German Constitutional Court “threatens future steps toward European integration”
4 August, 2009
Perhaps the juggernaut of EU integration (and the centralisation of law-making authority) has had some sand thrown into its machinery. From what might be thought a surprising source as well.
Germany’s constitutional court ruled on 30 June that, while the proposed Lisbon Treaty is compatible with the country’s constitution, the German parliament should have the final say if the EU wanted to extend the competences beyond what is contained in the treaty. In addition, the judges ruled that Germany’s highest court should have final say on interpretation of EU law, allowing it to overturn judgements by the European Court of Justice (ECJ). The 147 page-long ruling suspended the ratification process of the treaty until the new provisions requested by the court come into force.
Der Spiegel has some interesting background and comments : “In essence, the court ruled that by passing the so-called ‘accompanying law’ to the Lisbon Treaty, which determines the rights of German parliament to participate in European legislation, the representatives had relinquished significant monitoring rights to Brussels. According to the judges, this unconstitutionally subjects the people that they represent to the whims of a bureaucracy that lacks sufficient democratic legitimacy.” Ouch.
A comment piece in Die Zeit newspaper notes that the court ruling was a “clip around the ear” for the German parliament for failing to be more active, rather than a criticism of the Lisbon Treaty. The Frankfurter Allgemeine Zeitung was more robust: “This is the end of European integration as we know it – Germany will support the Lisbon Treaty but only under strict conditions. And anyone who wants to found a European state must now ask for the permission of the German people.”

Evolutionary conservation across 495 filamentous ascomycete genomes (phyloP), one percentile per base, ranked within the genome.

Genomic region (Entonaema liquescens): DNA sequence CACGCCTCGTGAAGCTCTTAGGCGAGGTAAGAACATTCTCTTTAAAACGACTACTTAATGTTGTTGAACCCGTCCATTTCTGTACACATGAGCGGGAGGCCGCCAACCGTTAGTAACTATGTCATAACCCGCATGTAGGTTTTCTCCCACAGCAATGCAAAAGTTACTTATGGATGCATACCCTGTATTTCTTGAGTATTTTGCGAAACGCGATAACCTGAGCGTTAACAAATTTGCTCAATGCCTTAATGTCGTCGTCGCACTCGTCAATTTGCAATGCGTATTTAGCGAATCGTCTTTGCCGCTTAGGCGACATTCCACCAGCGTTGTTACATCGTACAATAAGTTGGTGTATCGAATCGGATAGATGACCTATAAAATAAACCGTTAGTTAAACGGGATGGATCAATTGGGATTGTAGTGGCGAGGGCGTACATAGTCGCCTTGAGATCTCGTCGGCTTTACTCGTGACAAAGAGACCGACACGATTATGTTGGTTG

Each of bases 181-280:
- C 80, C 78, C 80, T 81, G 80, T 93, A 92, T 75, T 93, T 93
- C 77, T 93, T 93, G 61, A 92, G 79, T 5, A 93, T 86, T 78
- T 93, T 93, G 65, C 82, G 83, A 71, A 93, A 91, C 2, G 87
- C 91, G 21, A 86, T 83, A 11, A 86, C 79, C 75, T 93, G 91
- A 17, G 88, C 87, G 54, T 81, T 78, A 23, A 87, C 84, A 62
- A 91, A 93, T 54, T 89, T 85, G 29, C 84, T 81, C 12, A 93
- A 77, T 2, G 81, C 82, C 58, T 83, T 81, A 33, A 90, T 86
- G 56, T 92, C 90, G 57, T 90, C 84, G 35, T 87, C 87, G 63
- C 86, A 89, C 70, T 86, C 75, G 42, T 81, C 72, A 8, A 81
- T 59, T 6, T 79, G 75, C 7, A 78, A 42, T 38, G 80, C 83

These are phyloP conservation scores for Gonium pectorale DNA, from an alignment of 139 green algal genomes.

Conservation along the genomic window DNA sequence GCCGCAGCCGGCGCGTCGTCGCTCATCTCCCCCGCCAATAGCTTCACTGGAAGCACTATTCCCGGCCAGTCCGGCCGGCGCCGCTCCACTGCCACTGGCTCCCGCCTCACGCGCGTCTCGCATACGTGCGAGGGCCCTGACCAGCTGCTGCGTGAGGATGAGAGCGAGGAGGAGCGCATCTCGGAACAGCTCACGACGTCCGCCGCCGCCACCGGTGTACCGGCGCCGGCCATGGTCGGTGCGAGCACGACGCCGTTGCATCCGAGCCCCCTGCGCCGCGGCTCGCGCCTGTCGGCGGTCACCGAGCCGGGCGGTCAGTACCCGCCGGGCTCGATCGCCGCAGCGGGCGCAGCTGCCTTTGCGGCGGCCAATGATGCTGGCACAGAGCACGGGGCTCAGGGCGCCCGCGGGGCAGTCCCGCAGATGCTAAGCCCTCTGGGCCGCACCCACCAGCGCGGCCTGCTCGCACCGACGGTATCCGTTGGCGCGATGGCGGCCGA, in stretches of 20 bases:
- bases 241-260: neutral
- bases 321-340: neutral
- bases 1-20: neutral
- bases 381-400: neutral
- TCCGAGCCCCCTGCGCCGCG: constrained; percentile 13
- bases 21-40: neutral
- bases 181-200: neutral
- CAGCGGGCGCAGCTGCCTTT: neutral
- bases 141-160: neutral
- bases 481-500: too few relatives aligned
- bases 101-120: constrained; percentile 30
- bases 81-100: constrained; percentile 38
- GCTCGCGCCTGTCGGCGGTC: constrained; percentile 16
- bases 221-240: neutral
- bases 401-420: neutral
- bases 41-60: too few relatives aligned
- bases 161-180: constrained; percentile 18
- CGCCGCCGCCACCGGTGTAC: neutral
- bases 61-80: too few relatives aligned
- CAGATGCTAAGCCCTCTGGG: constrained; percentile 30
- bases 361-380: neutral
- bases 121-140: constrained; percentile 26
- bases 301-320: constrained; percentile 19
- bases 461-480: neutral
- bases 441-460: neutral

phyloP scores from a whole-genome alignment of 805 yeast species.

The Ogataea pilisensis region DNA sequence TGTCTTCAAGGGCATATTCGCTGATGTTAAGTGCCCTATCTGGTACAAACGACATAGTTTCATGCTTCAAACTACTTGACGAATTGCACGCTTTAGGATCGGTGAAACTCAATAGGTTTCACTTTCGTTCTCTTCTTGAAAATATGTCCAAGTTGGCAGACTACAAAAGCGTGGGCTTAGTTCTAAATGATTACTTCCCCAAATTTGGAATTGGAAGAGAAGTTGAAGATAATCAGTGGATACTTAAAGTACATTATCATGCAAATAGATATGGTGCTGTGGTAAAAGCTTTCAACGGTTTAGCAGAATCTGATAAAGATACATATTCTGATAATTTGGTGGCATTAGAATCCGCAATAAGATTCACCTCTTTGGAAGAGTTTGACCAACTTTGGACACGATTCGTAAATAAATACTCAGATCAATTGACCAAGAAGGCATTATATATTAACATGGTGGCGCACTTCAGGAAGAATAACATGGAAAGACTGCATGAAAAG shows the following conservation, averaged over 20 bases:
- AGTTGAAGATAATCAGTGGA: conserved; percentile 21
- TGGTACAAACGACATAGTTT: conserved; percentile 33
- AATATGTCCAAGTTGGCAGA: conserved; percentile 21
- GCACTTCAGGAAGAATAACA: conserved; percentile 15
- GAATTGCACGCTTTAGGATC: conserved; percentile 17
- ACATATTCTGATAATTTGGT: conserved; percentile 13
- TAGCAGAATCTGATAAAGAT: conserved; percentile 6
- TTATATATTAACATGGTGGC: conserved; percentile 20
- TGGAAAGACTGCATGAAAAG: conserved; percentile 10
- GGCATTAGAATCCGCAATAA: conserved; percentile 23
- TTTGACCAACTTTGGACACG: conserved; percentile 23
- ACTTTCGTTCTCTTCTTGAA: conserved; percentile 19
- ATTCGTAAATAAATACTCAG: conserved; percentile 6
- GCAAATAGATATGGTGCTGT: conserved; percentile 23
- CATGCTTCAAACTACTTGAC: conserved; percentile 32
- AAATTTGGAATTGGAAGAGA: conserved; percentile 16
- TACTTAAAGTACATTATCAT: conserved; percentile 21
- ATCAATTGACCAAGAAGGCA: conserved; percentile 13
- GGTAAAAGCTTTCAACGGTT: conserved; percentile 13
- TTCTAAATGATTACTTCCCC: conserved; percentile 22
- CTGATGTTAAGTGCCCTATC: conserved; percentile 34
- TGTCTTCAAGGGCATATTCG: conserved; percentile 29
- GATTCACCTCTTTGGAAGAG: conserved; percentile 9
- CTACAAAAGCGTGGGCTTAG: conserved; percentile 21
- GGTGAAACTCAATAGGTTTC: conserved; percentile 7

On 15 July, Jose Manuel Barroso, the president of the European Commission, admitted that the judgement raises “very important and sensitive issues in terms of the competence of the European Union and other competences, namely on the understanding of the principle of subsidiarity.” The court effectively ruled that it would uphold that principle (that decisions should be taken at the most local level that is practicable) to make sure decisions taken at EU level could not have better been taken at nation level.
A law on how the German parliament should be involved in EU decision making when the Lisbon Treaty is in force had already been drawn up by the German government in anticipation of the treaty coming into force. But the constitutional court said the draft law was too weak, mentioning in particular the “passerelle” clause whereby EU leaders, when acting unanimously, can decide to move an area from unanimity to qualified majority voting. Now the parliament is set to draw up a revised law that would ensure that it would have to vote on any such changes through the “passerelle” clause. The court called on the German parliament to have “responsibility for integration”, with the assembly now to have a say over every step that goes beyond the Lisbon Treaty.
The revised legislation needs to be approved by the German upper chamber, the Bundesrat, possibly on 18 September. Constitutional court judges could then decide if their requirements have been met. Also, a new legal complaint could be initiated by the MPs who made the first complaint, if they believe that the (revised) implementation of the Lisbon treaty is still unsatisfactory, having regard to German constitutional provisions.
So a bit of good news for a change on the Subsidiarity front. But frankly it’s hard to reconcile what the German judges seem to be trying to do with the degree of sovereignty surrender that Germany has presumably already signed up to in the various European treaties. It will be very interesting to see how this plays out.